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It Paperback – 12 May 2011

4.6 out of 5 stars 453 customer reviews

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Product details

  • Paperback: 1392 pages
  • Publisher: Hodder & Stoughton; 01 edition (12 May 2011)
  • Language: English
  • ISBN-10: 1444707868
  • ISBN-13: 978-1444707861
  • Product Dimensions: 19.6 x 13 x 6.1 cm
  • Average Customer Review: 4.6 out of 5 stars  See all reviews (453 customer reviews)
  • Amazon Bestsellers Rank: 2,092 in Books (See Top 100 in Books)

Product Description

Amazon Review

Stephen King's idea for It came from a favorite childhood image: the entire cast of the Bugs Bunny Show coming on at the beginning. He thought of bringing on all the monsters, one last time: Dracula, Frankenstein's creature, the Werewolf, the Crawling Eye, Rodan, It Came from Outer Space.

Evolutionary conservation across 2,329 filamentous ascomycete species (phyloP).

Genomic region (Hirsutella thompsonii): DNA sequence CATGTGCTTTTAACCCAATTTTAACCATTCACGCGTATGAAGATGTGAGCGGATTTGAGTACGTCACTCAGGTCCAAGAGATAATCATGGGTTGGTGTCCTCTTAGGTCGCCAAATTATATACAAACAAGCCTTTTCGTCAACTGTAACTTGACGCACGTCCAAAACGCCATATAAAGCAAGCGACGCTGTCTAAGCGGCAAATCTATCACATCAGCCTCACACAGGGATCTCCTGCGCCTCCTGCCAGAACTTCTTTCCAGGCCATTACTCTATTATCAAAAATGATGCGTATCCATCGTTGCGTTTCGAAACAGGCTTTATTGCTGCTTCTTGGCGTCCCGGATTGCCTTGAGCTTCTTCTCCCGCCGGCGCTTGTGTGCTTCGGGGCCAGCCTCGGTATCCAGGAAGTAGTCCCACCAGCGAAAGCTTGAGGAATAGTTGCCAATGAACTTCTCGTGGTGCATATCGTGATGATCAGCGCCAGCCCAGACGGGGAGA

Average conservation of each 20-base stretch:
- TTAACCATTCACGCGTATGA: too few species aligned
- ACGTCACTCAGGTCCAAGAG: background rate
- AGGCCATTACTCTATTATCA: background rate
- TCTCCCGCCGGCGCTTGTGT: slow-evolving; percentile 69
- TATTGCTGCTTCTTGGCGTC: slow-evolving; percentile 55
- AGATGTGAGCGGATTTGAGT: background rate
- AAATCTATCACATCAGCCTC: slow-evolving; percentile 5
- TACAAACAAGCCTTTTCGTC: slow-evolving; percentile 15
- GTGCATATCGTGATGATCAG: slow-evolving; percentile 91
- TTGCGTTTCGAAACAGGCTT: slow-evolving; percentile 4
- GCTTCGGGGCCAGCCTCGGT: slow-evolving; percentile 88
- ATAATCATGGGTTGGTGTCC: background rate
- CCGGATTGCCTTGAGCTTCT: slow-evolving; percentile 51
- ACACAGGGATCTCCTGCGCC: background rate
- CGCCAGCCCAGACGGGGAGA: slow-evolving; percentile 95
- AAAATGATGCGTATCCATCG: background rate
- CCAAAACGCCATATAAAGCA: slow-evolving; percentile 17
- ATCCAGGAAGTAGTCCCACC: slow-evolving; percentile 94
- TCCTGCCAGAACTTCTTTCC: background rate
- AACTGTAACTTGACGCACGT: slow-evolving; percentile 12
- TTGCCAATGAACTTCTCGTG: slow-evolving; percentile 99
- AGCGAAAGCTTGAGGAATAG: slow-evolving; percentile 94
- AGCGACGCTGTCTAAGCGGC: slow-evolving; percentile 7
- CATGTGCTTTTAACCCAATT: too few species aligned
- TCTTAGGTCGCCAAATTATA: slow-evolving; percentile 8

It is about a group of adults who were once troubled children in the late '50s--"The Losers." One of them is a best selling horror writer much like Stephen King (or his friend and collaborator Peter Straub). In order to defeat the protean "It" that threatens their hometown, they have to go back- -not only to the town itself, but deep into their childhood memories, to regain the talent for magic they once had. King says It is for "the buried child in us, but I'm writing for the grown-up, too. I want grown-ups to look at the child long enough to be able to give him up."

This huge, baggy beast of a novel is a favorite of Stephen King fans--second in popularity only to The Stand. Perhaps longtime fans develop mental filters for King's sloppy storytelling to tune out the repetitions and silliness. King is like the pointillist painter Seurat: if you stand too close to the little dots, the picture falls apart, and it looks meaningless. That's why he makes the storyscape so big--to take you up to that macro-level where you like the book in spite of its flaws. --Fiona Webster --This text refers to an out of print or unavailable edition of this title.


One of the greatest storytellers of our time (Guardian)

A writer of excellence . . . King is one of the most fertile storytellers of the modern novel. (The Sunday Times)

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Customer Reviews

Top Customer Reviews

By A Customer on 19 Sept. 2000
Format: Hardcover